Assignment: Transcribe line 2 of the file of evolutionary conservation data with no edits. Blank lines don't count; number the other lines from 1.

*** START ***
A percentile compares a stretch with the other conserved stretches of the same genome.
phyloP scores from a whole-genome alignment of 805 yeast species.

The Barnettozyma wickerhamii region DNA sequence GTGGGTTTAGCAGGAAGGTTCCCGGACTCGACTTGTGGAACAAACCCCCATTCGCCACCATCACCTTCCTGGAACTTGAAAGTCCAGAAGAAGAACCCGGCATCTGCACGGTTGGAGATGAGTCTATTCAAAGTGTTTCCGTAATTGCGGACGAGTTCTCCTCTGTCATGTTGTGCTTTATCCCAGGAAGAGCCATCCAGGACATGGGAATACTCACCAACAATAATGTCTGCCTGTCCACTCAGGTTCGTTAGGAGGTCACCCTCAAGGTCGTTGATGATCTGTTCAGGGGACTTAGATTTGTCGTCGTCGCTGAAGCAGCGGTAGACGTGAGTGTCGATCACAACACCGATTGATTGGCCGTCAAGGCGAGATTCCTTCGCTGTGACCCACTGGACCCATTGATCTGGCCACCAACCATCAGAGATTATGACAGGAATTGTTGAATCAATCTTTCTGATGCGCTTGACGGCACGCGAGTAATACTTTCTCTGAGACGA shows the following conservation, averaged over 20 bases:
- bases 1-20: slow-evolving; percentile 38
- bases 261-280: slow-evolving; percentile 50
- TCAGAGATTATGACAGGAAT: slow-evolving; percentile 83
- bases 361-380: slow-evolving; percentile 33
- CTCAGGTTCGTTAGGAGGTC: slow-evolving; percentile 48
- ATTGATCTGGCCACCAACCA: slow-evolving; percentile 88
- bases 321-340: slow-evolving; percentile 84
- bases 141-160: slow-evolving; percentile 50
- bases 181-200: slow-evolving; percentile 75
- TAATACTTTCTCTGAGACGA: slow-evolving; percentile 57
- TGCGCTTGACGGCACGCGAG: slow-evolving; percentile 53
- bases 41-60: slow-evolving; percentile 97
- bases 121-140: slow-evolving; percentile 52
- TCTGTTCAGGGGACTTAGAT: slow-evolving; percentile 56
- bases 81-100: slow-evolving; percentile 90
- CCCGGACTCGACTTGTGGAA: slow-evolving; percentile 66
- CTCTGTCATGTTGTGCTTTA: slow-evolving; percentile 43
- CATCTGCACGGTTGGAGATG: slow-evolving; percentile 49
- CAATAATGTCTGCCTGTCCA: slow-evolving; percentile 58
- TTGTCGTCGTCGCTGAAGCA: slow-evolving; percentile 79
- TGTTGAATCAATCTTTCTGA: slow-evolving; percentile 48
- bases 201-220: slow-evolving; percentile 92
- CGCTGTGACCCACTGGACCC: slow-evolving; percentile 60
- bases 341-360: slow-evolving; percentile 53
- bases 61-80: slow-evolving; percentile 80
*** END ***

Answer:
phyloP scores from a whole-genome alignment of 805 yeast species.